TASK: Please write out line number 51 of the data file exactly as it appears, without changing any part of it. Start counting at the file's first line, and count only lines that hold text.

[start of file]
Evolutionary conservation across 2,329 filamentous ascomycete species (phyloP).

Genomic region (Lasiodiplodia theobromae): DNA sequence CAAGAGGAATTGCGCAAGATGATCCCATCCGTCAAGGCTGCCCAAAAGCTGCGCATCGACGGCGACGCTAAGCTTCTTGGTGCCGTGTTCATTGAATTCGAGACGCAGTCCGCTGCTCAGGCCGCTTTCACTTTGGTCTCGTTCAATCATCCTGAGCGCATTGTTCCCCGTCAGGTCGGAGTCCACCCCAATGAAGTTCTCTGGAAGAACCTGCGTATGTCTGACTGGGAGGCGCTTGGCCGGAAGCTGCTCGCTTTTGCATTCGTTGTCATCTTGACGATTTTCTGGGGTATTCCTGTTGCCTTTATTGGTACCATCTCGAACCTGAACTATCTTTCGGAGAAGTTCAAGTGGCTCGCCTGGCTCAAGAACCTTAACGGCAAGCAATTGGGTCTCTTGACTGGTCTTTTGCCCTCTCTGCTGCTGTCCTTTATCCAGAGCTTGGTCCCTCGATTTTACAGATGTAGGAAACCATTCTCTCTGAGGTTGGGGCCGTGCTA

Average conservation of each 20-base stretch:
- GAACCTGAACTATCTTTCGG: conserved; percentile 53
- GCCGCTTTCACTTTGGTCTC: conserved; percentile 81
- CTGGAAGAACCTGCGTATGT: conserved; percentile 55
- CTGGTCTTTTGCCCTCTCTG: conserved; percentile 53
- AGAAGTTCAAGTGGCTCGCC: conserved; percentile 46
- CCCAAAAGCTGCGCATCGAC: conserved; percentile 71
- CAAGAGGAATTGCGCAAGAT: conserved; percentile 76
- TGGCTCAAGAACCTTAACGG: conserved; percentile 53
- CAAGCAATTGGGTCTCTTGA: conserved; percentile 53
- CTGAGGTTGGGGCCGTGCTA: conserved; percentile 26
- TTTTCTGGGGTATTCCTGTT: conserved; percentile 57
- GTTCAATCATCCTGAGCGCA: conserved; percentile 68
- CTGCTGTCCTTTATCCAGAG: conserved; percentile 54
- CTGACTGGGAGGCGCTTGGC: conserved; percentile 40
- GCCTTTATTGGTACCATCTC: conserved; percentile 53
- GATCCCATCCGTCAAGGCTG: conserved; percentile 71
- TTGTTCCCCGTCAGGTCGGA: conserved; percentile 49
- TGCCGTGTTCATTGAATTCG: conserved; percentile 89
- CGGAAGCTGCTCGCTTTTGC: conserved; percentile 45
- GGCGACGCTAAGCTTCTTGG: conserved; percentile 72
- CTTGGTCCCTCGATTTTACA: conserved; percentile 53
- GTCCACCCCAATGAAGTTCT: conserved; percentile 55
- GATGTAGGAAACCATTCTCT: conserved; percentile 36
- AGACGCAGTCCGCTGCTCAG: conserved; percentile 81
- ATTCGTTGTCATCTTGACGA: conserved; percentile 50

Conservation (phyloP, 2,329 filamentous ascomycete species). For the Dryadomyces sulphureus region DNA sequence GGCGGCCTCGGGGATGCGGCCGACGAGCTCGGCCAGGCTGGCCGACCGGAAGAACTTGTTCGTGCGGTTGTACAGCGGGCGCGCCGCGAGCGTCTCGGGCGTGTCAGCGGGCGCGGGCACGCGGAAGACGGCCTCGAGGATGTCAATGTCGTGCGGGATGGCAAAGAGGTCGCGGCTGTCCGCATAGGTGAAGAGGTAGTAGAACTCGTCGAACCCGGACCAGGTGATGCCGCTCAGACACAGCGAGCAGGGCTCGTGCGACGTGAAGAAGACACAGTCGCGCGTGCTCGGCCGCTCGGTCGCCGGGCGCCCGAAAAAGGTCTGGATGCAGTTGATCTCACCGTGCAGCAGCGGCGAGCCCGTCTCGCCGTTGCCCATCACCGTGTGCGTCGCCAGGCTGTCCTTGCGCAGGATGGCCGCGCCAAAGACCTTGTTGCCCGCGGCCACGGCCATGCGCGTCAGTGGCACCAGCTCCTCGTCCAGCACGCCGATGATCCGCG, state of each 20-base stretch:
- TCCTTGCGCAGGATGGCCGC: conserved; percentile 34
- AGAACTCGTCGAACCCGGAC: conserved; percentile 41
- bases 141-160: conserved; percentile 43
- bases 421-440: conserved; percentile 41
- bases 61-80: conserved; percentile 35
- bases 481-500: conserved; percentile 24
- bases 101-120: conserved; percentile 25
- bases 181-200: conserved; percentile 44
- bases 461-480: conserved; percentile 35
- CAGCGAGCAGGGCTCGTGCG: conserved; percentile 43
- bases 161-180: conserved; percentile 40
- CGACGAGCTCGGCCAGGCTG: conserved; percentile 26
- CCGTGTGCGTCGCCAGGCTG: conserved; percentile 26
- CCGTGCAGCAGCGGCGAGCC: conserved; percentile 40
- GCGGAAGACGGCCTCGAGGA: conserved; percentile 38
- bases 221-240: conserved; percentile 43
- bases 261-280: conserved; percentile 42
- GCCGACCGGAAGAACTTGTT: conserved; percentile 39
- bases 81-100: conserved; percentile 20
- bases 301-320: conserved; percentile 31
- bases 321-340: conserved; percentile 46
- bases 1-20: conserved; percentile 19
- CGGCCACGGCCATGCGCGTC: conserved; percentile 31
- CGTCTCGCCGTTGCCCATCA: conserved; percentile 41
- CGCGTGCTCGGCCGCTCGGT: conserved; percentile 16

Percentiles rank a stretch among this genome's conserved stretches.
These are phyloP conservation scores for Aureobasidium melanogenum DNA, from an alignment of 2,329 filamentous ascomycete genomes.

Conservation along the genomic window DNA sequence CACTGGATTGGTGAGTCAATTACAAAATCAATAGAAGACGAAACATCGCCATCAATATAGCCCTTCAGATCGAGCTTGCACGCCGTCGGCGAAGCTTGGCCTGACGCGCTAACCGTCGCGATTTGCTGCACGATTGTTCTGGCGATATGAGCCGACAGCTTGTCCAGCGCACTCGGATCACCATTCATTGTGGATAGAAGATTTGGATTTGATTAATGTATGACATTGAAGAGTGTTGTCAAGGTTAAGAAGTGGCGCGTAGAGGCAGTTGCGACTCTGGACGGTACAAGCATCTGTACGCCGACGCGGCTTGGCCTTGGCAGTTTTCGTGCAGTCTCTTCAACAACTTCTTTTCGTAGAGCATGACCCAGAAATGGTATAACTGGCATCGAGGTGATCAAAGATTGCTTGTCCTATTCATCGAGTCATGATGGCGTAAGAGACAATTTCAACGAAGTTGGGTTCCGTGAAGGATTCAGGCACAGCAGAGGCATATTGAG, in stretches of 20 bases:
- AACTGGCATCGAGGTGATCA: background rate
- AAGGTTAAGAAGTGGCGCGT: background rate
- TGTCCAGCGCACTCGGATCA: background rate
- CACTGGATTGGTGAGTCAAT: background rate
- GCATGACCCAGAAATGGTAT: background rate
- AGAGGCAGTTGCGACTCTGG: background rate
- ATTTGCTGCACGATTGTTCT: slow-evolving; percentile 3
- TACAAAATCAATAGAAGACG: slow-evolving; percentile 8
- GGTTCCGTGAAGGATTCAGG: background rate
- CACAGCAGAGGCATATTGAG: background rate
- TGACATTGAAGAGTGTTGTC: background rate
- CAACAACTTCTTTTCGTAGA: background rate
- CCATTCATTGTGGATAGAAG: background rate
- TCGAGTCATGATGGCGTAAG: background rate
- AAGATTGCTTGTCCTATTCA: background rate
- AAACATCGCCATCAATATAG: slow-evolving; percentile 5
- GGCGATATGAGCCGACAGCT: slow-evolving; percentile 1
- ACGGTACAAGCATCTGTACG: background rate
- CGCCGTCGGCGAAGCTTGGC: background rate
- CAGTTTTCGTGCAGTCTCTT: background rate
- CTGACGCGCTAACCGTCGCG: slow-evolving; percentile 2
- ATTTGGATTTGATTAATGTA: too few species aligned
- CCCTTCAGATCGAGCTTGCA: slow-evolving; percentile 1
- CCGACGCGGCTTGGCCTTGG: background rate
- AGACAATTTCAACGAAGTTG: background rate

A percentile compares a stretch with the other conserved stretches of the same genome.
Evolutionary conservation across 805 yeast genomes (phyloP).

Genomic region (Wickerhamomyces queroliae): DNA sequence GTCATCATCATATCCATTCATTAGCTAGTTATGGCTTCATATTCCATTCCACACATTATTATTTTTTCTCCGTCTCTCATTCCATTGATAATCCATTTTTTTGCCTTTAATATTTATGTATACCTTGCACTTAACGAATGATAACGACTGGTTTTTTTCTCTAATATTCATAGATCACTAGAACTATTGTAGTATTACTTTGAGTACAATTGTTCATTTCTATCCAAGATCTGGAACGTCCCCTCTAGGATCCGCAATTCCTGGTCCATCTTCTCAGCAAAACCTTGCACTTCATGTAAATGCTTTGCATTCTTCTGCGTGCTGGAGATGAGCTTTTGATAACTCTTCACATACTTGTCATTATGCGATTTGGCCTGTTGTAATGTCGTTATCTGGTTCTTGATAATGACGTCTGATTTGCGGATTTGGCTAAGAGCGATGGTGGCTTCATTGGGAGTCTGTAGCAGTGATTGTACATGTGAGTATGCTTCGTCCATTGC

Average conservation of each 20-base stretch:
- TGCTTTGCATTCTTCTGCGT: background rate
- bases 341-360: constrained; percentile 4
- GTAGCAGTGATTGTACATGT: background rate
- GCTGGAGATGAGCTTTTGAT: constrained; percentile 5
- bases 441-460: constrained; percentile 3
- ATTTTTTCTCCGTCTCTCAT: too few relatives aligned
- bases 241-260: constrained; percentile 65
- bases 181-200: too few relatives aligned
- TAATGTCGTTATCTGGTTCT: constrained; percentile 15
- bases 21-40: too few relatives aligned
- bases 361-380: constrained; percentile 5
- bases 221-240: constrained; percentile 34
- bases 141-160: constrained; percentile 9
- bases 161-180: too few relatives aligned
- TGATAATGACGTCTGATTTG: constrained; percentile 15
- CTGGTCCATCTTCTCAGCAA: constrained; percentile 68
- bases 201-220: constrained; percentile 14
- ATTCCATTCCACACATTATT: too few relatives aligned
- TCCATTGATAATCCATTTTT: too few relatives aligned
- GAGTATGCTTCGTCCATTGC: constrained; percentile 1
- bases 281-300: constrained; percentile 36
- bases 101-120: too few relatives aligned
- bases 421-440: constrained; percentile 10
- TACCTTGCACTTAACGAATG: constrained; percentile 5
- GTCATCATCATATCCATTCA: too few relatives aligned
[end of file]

- bases 1-20: conserved; percentile 19